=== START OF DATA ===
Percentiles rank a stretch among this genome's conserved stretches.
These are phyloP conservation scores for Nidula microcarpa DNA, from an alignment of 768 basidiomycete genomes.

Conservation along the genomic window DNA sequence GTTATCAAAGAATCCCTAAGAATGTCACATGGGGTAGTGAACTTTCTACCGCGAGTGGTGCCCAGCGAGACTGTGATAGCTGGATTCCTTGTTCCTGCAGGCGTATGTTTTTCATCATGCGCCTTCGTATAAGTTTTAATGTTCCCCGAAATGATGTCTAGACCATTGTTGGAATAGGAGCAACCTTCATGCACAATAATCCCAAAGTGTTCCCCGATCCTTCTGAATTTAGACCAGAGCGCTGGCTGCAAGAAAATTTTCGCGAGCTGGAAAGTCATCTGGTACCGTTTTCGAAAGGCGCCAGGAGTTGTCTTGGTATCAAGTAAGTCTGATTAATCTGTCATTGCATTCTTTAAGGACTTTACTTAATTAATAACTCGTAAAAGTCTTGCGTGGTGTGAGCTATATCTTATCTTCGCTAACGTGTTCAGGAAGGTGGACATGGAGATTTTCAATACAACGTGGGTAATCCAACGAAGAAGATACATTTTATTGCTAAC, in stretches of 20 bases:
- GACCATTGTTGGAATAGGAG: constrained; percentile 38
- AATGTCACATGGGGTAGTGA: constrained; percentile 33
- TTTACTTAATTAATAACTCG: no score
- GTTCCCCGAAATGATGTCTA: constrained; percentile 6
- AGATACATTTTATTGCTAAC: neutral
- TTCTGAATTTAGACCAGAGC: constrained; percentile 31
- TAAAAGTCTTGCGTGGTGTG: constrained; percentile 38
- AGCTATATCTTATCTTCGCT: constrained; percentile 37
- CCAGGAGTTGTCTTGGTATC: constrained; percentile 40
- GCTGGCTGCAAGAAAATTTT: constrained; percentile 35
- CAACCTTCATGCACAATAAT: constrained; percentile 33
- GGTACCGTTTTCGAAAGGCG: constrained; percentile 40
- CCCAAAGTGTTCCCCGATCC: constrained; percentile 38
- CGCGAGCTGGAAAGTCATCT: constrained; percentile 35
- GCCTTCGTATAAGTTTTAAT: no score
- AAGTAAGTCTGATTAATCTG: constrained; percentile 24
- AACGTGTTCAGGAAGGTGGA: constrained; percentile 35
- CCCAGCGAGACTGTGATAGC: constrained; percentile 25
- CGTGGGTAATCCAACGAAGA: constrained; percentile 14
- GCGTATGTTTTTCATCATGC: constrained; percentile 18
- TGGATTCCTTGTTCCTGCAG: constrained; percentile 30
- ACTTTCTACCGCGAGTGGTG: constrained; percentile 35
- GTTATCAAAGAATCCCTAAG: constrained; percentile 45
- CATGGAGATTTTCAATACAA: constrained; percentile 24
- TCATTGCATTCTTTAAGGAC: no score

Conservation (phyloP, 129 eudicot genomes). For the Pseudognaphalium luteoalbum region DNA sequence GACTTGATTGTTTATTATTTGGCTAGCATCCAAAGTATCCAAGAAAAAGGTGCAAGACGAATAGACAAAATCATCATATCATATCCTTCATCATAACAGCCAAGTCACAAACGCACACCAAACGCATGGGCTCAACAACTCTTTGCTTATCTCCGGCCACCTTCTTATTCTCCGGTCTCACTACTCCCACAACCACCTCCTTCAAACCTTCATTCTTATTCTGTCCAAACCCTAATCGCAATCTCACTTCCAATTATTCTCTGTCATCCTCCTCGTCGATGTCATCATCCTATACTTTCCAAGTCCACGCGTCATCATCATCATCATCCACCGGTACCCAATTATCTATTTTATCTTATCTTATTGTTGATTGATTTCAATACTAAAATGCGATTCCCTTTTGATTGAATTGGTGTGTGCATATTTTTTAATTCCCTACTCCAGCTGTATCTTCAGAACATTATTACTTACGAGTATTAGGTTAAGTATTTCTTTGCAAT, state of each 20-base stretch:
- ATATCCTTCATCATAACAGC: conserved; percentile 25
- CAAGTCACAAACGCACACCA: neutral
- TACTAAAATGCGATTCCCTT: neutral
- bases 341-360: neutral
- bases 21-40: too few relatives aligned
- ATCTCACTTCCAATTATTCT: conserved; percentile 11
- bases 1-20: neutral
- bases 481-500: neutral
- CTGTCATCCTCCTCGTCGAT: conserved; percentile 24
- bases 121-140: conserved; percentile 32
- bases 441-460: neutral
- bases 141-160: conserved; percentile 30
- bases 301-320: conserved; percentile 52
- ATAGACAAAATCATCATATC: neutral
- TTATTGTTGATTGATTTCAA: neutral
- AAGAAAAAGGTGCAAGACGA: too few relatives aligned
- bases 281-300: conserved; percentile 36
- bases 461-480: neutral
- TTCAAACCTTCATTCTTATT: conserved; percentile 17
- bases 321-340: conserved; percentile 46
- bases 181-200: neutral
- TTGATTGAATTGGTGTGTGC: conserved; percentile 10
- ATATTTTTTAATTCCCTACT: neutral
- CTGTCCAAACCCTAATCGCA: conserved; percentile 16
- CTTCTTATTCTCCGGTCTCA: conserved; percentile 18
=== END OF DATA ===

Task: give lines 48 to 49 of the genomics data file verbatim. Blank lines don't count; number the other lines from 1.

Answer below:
- TTCAAACCTTCATTCTTATT: conserved; percentile 17
- bases 321-340: conserved; percentile 46